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For some, the month of February is just the second month of the year, a time to let your sweetie know how much you care, to worry if the groundhog saw his shadow, to get income taxes done and find out if you are getting a big, fat refund check.
For a certain group, it means a lot more. It means being able to celebrate a rich history and to pay homage to our forefathers and mothers for standing tall in the wake of prejudice and racism. Yes, it is the shortest month of the year, but the great people who fought the fight were not short on integrity, courage or intestinal fortitude.
I am talking about people such as Rosa Parks, who was too tired to give up her seat to another patron on the bus. Did she not pay her money like he did? When she did stand up, it caused a change 381 days later. The Supreme Court ruled the segregation law was unconstitutional and buses in her hometown of Montgomery, Ala., were integrated.
Martin Luther King Jr. was another who we, as Americans, can thank for giving a face to unfair racial practices. He spoke for all people, and one of his famous quotes helped to fuel the fires in John F. and Robert Kennedy to help the race situation during their time.
“There comes a time when one must take a position that is neither safe, nor political, nor popular, but he must take it because his conscience tells him it is right,” King once said.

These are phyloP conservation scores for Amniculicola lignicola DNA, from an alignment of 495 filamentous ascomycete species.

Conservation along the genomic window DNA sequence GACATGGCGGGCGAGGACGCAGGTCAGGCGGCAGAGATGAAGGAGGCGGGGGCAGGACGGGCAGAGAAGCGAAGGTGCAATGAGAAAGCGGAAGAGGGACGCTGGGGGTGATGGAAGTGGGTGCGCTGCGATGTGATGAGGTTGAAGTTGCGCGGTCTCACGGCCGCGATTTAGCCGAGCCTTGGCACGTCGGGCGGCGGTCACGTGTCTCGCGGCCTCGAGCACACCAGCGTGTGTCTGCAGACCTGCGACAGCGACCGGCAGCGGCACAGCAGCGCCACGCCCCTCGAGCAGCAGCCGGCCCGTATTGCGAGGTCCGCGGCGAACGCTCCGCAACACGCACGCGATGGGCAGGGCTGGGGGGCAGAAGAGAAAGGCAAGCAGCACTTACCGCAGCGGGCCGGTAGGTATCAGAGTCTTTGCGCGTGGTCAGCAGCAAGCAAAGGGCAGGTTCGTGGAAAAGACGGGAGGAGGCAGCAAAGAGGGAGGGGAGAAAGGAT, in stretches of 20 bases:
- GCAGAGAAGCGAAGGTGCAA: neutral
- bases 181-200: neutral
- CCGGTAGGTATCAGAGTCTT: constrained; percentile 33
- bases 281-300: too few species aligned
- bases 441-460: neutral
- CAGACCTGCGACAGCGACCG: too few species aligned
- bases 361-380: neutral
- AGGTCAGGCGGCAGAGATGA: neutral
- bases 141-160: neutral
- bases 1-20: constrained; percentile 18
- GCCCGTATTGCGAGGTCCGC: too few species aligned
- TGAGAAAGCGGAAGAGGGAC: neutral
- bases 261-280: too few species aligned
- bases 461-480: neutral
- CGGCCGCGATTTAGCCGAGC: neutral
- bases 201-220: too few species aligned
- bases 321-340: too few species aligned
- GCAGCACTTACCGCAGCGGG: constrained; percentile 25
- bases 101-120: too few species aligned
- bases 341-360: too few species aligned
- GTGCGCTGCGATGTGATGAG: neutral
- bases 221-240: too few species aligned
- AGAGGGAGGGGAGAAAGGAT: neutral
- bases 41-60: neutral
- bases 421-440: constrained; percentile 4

I think back on my life and know my parents did their best to shield me from prejudice. But as we all know, we can’t be with our children 24/7 to protect them from harsh realities.
As a second-grader, I had no idea about color. That was not important in our home. We were taught to be honest, do well in school and to be a good friend. My best friend was not black and our birthdays are both in May. She was having a party and told me I could come. I was so excited. I went home and told my mom and I can still see that strange look on her face.
“We’ll see,” she told me, “but don’t be disappointed if it does not happen.”
True to her look, it did not happen and I was told her daddy said I could not come because of the color of my skin.
I was devastated and could not understand. That day changed me.
In my world, people are people. It is not about the color of their skin, but the content of their heart.
Shonna Sheckles lives in Bardstown and works in Elizabethtown. She can be reached with reader comments at firstname.lastname@example.org.